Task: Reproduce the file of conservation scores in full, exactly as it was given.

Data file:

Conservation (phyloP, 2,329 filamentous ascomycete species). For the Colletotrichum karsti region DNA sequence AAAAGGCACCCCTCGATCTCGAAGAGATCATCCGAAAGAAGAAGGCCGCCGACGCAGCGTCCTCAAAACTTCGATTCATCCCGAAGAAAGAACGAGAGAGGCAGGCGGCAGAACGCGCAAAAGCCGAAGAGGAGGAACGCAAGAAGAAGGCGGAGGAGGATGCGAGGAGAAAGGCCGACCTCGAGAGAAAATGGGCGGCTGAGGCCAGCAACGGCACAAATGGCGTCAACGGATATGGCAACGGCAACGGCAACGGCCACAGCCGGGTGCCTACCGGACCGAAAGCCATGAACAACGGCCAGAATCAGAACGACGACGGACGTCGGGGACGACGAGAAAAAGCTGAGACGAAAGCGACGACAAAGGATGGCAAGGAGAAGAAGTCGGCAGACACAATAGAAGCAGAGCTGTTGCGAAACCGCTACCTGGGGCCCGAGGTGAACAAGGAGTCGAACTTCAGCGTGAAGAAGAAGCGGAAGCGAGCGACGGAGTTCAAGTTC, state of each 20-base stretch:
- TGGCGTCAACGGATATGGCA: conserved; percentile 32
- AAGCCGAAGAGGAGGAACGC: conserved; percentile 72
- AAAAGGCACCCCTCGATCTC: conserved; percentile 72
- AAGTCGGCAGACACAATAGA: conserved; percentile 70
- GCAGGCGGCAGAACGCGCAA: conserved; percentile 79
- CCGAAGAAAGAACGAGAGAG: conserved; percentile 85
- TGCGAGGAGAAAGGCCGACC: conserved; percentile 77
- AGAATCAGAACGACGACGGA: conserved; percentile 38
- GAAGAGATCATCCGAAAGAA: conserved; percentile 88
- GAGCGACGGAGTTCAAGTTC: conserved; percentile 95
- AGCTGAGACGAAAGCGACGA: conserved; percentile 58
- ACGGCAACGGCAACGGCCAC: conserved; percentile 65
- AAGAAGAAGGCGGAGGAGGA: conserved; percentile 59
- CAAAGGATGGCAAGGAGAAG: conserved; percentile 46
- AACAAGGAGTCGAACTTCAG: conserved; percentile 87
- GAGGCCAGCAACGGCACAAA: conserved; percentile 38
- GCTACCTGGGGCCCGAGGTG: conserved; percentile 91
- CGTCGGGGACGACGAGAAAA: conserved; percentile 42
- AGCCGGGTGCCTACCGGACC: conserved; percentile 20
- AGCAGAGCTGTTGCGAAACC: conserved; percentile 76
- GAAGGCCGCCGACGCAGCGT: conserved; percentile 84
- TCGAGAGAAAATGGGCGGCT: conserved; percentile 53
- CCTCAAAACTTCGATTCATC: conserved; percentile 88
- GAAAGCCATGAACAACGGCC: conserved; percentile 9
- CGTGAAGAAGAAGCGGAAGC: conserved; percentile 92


Conservation (phyloP, 2,329 filamentous ascomycete species). For the Colletotrichum karsti region DNA sequence AAAAGGCACCCCTCGATCTCGAAGAGATCATCCGAAAGAAGAAGGCCGCCGACGCAGCGTCCTCAAAACTTCGATTCATCCCGAAGAAAGAACGAGAGAGGCAGGCGGCAGAACGCGCAAAAGCCGAAGAGGAGGAACGCAAGAAGAAGGCGGAGGAGGATGCGAGGAGAAAGGCCGACCTCGAGAGAAAATGGGCGGCTGAGGCCAGCAACGGCACAAATGGCGTCAACGGATATGGCAACGGCAACGGCAACGGCCACAGCCGGGTGCCTACCGGACCGAAAGCCATGAACAACGGCCAGAATCAGAACGACGACGGACGTCGGGGACGACGAGAAAAAGCTGAGACGAAAGCGACGACAAAGGATGGCAAGGAGAAGAAGTCGGCAGACACAATAGAAGCAGAGCTGTTGCGAAACCGCTACCTGGGGCCCGAGGTGAACAAGGAGTCGAACTTCAGCGTGAAGAAGAAGCGGAAGCGAGCGACGGAGTTCAAGTTC, state of each 20-base stretch:
- TGGCGTCAACGGATATGGCA: conserved; percentile 32
- AAGCCGAAGAGGAGGAACGC: conserved; percentile 72
- AAAAGGCACCCCTCGATCTC: conserved; percentile 72
- AAGTCGGCAGACACAATAGA: conserved; percentile 70
- GCAGGCGGCAGAACGCGCAA: conserved; percentile 79
- CCGAAGAAAGAACGAGAGAG: conserved; percentile 85
- TGCGAGGAGAAAGGCCGACC: conserved; percentile 77
- AGAATCAGAACGACGACGGA: conserved; percentile 38
- GAAGAGATCATCCGAAAGAA: conserved; percentile 88
- GAGCGACGGAGTTCAAGTTC: conserved; percentile 95
- AGCTGAGACGAAAGCGACGA: conserved; percentile 58
- ACGGCAACGGCAACGGCCAC: conserved; percentile 65
- AAGAAGAAGGCGGAGGAGGA: conserved; percentile 59
- CAAAGGATGGCAAGGAGAAG: conserved; percentile 46
- AACAAGGAGTCGAACTTCAG: conserved; percentile 87
- GAGGCCAGCAACGGCACAAA: conserved; percentile 38
- GCTACCTGGGGCCCGAGGTG: conserved; percentile 91
- CGTCGGGGACGACGAGAAAA: conserved; percentile 42
- AGCCGGGTGCCTACCGGACC: conserved; percentile 20
- AGCAGAGCTGTTGCGAAACC: conserved; percentile 76
- GAAGGCCGCCGACGCAGCGT: conserved; percentile 84
- TCGAGAGAAAATGGGCGGCT: conserved; percentile 53
- CCTCAAAACTTCGATTCATC: conserved; percentile 88
- GAAAGCCATGAACAACGGCC: conserved; percentile 9
- CGTGAAGAAGAAGCGGAAGC: conserved; percentile 92